ALBANY, N.Y. (AP) — Elected officials, consumer advocates and regulators in 18 states are pushing for the Federal Energy Regulatory Commission to ensure that utility customers see a reduction in their bills thanks to windfalls utilities will reap from corporate tax cuts included in the federal tax overhaul.
In a letter sent to the commission on Tuesday, the coalition called for an investigation into the “justness and reasonableness” of utility rates now that the tax cuts approved by Congress last month reduce the corporate income tax rate from 35 percent to 21 percent.
The attorneys general from 12 states signed the letter: New York, California, Connecticut, Illinois, Kentucky, Maryland, Massachusetts, Nevada, North Carolina, Rhode Island, Texas and Virginia. Public consumer advocacy offices and state regulatory agencies from Connecticut, Florida, Maine, Nevada, New Hampshire, Rhode Island and Vermont also are involved.
While a typical household may see its monthly utility bills reduced by just a few dollars, the overall savings across the nation could be significant.
“Consumers at some point should expect to see some reduction,” in their monthly bills, said David Springe, executive director of the National Association of State Utility Consumer Advocates, a Silver Spring, Maryland-based advocacy group that supports the states’ efforts.
“It won’t be huge for any given customers, but if you add it up across all customers it will in the billions of dollars,” he said Wednesday.
Passage of the Republican-sponsored tax cut plan prompted leaders in some states to take measures toward reducing utility rates that already were in place before the overhaul bill was signed into law by Republican President Donald Trump on Dec. 22.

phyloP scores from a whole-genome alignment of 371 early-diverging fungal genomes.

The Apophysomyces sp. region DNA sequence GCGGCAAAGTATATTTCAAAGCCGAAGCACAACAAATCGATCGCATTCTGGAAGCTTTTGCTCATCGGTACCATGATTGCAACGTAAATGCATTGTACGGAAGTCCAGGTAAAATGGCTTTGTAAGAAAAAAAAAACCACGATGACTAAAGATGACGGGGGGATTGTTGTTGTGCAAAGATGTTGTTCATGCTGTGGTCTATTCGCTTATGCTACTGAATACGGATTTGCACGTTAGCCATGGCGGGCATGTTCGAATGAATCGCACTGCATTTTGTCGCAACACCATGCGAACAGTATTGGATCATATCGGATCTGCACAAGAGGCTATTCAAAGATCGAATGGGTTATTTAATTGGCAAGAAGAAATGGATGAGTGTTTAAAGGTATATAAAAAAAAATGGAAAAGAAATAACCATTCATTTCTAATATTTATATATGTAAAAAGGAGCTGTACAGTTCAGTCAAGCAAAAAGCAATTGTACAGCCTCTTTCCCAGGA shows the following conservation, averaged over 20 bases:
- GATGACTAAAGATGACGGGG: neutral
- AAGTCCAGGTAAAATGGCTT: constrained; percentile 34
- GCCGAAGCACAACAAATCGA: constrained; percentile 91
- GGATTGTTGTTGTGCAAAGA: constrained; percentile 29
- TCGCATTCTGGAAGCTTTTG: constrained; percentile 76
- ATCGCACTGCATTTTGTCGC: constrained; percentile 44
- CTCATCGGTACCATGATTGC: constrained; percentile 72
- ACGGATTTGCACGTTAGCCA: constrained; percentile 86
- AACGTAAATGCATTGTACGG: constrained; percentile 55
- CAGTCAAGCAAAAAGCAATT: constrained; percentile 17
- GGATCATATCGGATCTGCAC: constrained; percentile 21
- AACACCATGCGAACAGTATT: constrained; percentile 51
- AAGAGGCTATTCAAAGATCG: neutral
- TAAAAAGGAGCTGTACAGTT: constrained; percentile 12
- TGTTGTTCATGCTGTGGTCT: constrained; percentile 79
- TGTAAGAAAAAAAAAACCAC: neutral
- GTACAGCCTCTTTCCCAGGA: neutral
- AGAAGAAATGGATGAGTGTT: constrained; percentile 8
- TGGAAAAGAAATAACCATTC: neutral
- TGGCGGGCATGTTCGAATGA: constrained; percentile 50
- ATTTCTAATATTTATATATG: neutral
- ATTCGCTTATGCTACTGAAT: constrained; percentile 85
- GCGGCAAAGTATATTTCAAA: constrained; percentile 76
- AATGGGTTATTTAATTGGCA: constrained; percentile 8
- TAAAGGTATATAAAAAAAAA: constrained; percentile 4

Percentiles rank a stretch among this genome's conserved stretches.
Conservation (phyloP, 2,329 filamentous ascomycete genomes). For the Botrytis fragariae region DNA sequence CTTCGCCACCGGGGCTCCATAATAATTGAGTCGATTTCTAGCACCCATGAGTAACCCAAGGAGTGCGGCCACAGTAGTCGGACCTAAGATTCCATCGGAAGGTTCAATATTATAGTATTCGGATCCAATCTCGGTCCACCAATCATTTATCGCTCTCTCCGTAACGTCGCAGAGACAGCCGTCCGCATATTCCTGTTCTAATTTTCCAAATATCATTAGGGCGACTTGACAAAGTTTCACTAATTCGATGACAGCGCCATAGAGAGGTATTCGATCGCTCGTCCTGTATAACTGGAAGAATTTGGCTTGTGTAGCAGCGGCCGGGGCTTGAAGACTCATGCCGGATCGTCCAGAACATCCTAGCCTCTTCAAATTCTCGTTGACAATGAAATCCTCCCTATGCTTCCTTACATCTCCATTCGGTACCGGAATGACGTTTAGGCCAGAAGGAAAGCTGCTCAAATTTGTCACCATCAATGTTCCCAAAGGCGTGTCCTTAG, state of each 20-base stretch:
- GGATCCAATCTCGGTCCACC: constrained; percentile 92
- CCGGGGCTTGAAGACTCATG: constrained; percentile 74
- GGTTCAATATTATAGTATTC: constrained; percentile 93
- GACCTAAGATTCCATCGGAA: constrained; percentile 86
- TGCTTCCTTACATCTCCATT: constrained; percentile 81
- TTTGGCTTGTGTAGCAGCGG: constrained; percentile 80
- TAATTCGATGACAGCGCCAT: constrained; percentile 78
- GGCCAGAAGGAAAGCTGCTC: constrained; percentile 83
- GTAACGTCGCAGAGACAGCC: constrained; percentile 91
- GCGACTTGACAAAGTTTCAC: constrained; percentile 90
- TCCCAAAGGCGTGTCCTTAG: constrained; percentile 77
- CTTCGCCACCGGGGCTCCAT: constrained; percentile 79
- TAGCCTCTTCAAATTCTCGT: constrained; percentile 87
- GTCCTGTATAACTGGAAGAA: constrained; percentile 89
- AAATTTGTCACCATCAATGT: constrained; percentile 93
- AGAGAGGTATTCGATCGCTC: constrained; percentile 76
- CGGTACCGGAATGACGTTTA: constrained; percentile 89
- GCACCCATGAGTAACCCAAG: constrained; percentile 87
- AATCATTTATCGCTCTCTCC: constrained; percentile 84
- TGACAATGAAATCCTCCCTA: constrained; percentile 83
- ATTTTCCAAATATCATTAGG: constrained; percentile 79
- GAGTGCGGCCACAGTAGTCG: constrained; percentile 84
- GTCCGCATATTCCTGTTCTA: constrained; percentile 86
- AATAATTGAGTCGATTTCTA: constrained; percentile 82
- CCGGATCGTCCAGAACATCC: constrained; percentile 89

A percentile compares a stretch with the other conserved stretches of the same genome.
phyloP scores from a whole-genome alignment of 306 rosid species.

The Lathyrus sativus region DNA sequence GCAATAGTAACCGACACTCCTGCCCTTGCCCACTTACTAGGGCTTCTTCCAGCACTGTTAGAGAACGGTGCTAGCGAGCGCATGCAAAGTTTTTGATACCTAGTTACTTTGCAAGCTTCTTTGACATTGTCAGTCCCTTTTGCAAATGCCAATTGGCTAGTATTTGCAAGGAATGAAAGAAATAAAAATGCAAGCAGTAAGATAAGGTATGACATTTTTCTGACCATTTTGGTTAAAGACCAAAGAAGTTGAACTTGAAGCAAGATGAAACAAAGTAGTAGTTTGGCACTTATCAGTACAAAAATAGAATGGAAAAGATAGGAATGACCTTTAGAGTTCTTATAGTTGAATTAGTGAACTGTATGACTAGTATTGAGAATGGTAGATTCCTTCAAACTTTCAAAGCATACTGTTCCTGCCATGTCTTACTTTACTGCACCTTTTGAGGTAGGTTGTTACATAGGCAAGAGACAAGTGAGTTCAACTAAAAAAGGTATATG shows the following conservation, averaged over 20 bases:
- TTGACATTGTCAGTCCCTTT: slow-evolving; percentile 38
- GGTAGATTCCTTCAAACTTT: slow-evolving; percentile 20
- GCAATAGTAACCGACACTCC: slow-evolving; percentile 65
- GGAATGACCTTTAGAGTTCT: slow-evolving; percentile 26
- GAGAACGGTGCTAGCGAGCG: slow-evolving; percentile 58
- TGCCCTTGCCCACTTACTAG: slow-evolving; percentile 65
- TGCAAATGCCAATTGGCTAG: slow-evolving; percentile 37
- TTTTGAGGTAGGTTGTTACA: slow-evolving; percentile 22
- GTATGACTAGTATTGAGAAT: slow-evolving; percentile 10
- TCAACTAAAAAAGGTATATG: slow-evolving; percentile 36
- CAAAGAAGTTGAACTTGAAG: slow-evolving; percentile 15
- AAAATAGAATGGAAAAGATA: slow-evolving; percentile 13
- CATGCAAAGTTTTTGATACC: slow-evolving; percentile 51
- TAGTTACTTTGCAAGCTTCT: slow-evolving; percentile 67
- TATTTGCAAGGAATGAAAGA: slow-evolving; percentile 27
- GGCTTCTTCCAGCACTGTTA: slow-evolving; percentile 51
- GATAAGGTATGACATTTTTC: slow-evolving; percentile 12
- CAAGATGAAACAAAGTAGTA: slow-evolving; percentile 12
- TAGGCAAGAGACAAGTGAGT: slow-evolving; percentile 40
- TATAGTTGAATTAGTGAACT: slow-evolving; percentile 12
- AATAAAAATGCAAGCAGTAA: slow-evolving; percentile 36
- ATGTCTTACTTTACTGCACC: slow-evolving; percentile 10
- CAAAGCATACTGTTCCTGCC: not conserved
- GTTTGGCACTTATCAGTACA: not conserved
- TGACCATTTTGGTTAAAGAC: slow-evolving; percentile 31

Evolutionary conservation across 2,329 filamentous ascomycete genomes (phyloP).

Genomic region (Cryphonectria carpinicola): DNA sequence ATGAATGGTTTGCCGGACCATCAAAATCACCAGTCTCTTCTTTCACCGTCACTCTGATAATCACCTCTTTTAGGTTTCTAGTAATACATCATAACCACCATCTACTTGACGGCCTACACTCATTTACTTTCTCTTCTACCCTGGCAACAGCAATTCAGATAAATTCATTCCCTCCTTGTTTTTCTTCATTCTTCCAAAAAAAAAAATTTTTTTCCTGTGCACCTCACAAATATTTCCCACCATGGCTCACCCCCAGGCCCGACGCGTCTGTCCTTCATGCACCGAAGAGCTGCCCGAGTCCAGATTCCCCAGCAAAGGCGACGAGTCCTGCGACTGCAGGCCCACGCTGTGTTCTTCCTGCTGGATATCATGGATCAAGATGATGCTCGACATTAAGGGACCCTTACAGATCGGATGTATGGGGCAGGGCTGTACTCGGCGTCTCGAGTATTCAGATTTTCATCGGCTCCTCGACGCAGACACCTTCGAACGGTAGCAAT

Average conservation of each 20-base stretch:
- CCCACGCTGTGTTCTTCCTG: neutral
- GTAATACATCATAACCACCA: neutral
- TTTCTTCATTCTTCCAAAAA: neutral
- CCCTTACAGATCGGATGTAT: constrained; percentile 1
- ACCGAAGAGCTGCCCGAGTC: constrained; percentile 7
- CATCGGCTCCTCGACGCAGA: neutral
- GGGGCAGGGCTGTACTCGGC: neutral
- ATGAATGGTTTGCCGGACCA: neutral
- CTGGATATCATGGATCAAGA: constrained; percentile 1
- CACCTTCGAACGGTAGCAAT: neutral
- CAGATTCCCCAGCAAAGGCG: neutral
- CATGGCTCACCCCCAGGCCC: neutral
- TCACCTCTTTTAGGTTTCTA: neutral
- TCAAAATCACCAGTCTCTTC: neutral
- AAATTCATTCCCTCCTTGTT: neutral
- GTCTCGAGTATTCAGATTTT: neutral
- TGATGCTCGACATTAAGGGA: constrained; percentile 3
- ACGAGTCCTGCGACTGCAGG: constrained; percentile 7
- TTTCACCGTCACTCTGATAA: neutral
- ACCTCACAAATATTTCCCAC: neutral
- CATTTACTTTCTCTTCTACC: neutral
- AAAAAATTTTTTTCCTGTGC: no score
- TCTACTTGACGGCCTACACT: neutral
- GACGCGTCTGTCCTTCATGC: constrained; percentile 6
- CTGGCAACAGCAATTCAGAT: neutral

In Massachusetts, Democratic Attorney General Maura Healey urged the state’s utility regulators to recalculate Eversource’s recently approved rate hike to reflect the reduction in the federal tax rate that took effect Jan. 1. Last week, Healy announced that the utility agreed to use the corporate savings to lower rates for its 1.4 million Massachusetts customers.
She and officials in other states are pushing to have rates for all major electricity, gas, and water companies recalculated to reflect the lower corporate tax rate.
“Our bipartisan coalition is sending a clear message to FERC: act now to protect consumers and ensure customer bills are reduced in line with the massive tax cut corporations are receiving,” said New York Attorney General Eric Schneiderman, a Democrat.
Several other utilities have announced they’ll cut rates:
—Maryland: Providers Baltimore Gas & Electric, Pepco and Delmarva Power said last Friday they’ll file requests with state regulators to reduce their utility rates. BGE estimated the savings being passed on to customers to be more than $80 million.
—Illinois: Commonwealth Edison has asked state officials to approve passing along about $200 million in tax savings to its customers this year.
—West Coast: Pacific Power said it will pass the tax cut savings to its customers in California, Oregon and Washington state, although it’s expected to take several months to calculate the amount.
“Electric companies are now working to determine how the new law will affect them individually, and will be in discussions with regulators at the state level and FERC to ensure that customers benefit from tax reform,” said Eric Grey, senior director of government relations for the Washington, D.C.-based Edison Electric Institute, which represents investor-owned electric companies.
Rep. Kevin Brady, R-Texas, head of the tax-writing House Ways and Means Committee, said the savings being passed along to ratepayers is one of the results of “providing American job creators with the ability to keep more of their income to use for the benefit of their companies, their workers, and their communities.”